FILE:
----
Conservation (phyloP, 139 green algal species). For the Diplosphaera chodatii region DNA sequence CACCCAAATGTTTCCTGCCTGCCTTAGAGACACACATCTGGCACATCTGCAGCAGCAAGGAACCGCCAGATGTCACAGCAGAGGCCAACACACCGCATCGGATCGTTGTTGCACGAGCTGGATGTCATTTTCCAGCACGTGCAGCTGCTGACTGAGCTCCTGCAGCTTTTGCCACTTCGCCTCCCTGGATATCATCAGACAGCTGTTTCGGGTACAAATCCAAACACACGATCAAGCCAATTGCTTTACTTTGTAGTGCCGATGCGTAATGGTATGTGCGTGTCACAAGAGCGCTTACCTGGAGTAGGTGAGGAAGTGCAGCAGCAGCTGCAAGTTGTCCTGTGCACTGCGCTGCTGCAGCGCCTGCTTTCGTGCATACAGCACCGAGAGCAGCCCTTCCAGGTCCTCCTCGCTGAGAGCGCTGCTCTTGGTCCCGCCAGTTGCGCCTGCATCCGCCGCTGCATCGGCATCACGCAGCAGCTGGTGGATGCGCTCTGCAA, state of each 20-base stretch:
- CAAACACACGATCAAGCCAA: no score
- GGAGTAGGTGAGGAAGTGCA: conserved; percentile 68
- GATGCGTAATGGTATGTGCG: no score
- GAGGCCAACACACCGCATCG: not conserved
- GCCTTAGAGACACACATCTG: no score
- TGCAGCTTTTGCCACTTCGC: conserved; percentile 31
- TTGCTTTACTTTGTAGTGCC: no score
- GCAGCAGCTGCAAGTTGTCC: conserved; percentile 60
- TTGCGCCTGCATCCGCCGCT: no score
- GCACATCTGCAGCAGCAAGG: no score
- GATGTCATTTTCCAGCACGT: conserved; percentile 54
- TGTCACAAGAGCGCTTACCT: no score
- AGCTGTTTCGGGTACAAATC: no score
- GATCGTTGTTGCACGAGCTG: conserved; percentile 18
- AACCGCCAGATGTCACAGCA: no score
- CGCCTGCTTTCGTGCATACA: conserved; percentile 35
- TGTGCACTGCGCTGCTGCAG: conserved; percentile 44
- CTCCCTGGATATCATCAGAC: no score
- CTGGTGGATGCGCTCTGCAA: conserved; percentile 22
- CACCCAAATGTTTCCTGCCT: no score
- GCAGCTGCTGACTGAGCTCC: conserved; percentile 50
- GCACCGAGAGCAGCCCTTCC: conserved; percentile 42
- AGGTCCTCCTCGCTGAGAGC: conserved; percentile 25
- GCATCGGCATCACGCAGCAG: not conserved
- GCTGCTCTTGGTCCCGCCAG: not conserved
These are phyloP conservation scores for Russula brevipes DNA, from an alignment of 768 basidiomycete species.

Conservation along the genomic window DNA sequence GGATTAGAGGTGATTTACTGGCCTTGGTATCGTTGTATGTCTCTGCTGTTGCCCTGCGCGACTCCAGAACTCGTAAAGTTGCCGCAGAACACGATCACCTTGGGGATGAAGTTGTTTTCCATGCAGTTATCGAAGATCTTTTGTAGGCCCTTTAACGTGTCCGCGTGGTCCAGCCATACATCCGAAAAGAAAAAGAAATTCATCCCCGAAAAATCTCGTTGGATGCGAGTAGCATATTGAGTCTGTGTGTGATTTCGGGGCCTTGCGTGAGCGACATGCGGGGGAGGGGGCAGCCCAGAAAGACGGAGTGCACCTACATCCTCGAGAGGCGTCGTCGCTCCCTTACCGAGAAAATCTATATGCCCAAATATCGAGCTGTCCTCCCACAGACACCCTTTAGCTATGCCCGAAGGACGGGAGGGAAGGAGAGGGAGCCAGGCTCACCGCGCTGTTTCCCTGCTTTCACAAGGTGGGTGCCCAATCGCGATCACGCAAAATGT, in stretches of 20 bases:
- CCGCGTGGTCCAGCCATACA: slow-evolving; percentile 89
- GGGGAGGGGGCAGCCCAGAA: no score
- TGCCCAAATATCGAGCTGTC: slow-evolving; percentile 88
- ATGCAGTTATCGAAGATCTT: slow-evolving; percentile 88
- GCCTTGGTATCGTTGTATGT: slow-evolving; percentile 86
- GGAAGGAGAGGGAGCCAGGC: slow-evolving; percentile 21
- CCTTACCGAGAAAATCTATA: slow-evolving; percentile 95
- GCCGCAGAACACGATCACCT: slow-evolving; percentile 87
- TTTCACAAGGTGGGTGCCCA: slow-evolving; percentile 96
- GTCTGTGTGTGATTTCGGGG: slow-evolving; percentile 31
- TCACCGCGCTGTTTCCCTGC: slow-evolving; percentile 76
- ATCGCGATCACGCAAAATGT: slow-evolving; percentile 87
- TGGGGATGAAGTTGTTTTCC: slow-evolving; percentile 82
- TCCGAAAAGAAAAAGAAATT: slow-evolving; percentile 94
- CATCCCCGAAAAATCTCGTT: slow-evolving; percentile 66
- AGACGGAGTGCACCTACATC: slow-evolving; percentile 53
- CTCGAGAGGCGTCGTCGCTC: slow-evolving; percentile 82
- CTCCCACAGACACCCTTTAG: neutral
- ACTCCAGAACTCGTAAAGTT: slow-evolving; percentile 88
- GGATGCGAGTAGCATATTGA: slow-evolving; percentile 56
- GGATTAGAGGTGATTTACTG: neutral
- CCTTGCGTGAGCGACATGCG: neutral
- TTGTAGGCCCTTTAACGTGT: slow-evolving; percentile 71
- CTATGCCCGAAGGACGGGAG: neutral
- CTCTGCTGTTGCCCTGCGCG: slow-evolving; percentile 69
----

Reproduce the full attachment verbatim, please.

Conservation (phyloP, 139 green algal species). For the Diplosphaera chodatii region DNA sequence CACCCAAATGTTTCCTGCCTGCCTTAGAGACACACATCTGGCACATCTGCAGCAGCAAGGAACCGCCAGATGTCACAGCAGAGGCCAACACACCGCATCGGATCGTTGTTGCACGAGCTGGATGTCATTTTCCAGCACGTGCAGCTGCTGACTGAGCTCCTGCAGCTTTTGCCACTTCGCCTCCCTGGATATCATCAGACAGCTGTTTCGGGTACAAATCCAAACACACGATCAAGCCAATTGCTTTACTTTGTAGTGCCGATGCGTAATGGTATGTGCGTGTCACAAGAGCGCTTACCTGGAGTAGGTGAGGAAGTGCAGCAGCAGCTGCAAGTTGTCCTGTGCACTGCGCTGCTGCAGCGCCTGCTTTCGTGCATACAGCACCGAGAGCAGCCCTTCCAGGTCCTCCTCGCTGAGAGCGCTGCTCTTGGTCCCGCCAGTTGCGCCTGCATCCGCCGCTGCATCGGCATCACGCAGCAGCTGGTGGATGCGCTCTGCAA, state of each 20-base stretch:
- CAAACACACGATCAAGCCAA: no score
- GGAGTAGGTGAGGAAGTGCA: conserved; percentile 68
- GATGCGTAATGGTATGTGCG: no score
- GAGGCCAACACACCGCATCG: not conserved
- GCCTTAGAGACACACATCTG: no score
- TGCAGCTTTTGCCACTTCGC: conserved; percentile 31
- TTGCTTTACTTTGTAGTGCC: no score
- GCAGCAGCTGCAAGTTGTCC: conserved; percentile 60
- TTGCGCCTGCATCCGCCGCT: no score
- GCACATCTGCAGCAGCAAGG: no score
- GATGTCATTTTCCAGCACGT: conserved; percentile 54
- TGTCACAAGAGCGCTTACCT: no score
- AGCTGTTTCGGGTACAAATC: no score
- GATCGTTGTTGCACGAGCTG: conserved; percentile 18
- AACCGCCAGATGTCACAGCA: no score
- CGCCTGCTTTCGTGCATACA: conserved; percentile 35
- TGTGCACTGCGCTGCTGCAG: conserved; percentile 44
- CTCCCTGGATATCATCAGAC: no score
- CTGGTGGATGCGCTCTGCAA: conserved; percentile 22
- CACCCAAATGTTTCCTGCCT: no score
- GCAGCTGCTGACTGAGCTCC: conserved; percentile 50
- GCACCGAGAGCAGCCCTTCC: conserved; percentile 42
- AGGTCCTCCTCGCTGAGAGC: conserved; percentile 25
- GCATCGGCATCACGCAGCAG: not conserved
- GCTGCTCTTGGTCCCGCCAG: not conserved
These are phyloP conservation scores for Russula brevipes DNA, from an alignment of 768 basidiomycete species.

Conservation along the genomic window DNA sequence GGATTAGAGGTGATTTACTGGCCTTGGTATCGTTGTATGTCTCTGCTGTTGCCCTGCGCGACTCCAGAACTCGTAAAGTTGCCGCAGAACACGATCACCTTGGGGATGAAGTTGTTTTCCATGCAGTTATCGAAGATCTTTTGTAGGCCCTTTAACGTGTCCGCGTGGTCCAGCCATACATCCGAAAAGAAAAAGAAATTCATCCCCGAAAAATCTCGTTGGATGCGAGTAGCATATTGAGTCTGTGTGTGATTTCGGGGCCTTGCGTGAGCGACATGCGGGGGAGGGGGCAGCCCAGAAAGACGGAGTGCACCTACATCCTCGAGAGGCGTCGTCGCTCCCTTACCGAGAAAATCTATATGCCCAAATATCGAGCTGTCCTCCCACAGACACCCTTTAGCTATGCCCGAAGGACGGGAGGGAAGGAGAGGGAGCCAGGCTCACCGCGCTGTTTCCCTGCTTTCACAAGGTGGGTGCCCAATCGCGATCACGCAAAATGT, in stretches of 20 bases:
- CCGCGTGGTCCAGCCATACA: slow-evolving; percentile 89
- GGGGAGGGGGCAGCCCAGAA: no score
- TGCCCAAATATCGAGCTGTC: slow-evolving; percentile 88
- ATGCAGTTATCGAAGATCTT: slow-evolving; percentile 88
- GCCTTGGTATCGTTGTATGT: slow-evolving; percentile 86
- GGAAGGAGAGGGAGCCAGGC: slow-evolving; percentile 21
- CCTTACCGAGAAAATCTATA: slow-evolving; percentile 95
- GCCGCAGAACACGATCACCT: slow-evolving; percentile 87
- TTTCACAAGGTGGGTGCCCA: slow-evolving; percentile 96
- GTCTGTGTGTGATTTCGGGG: slow-evolving; percentile 31
- TCACCGCGCTGTTTCCCTGC: slow-evolving; percentile 76
- ATCGCGATCACGCAAAATGT: slow-evolving; percentile 87
- TGGGGATGAAGTTGTTTTCC: slow-evolving; percentile 82
- TCCGAAAAGAAAAAGAAATT: slow-evolving; percentile 94
- CATCCCCGAAAAATCTCGTT: slow-evolving; percentile 66
- AGACGGAGTGCACCTACATC: slow-evolving; percentile 53
- CTCGAGAGGCGTCGTCGCTC: slow-evolving; percentile 82
- CTCCCACAGACACCCTTTAG: neutral
- ACTCCAGAACTCGTAAAGTT: slow-evolving; percentile 88
- GGATGCGAGTAGCATATTGA: slow-evolving; percentile 56
- GGATTAGAGGTGATTTACTG: neutral
- CCTTGCGTGAGCGACATGCG: neutral
- TTGTAGGCCCTTTAACGTGT: slow-evolving; percentile 71
- CTATGCCCGAAGGACGGGAG: neutral
- CTCTGCTGTTGCCCTGCGCG: slow-evolving; percentile 69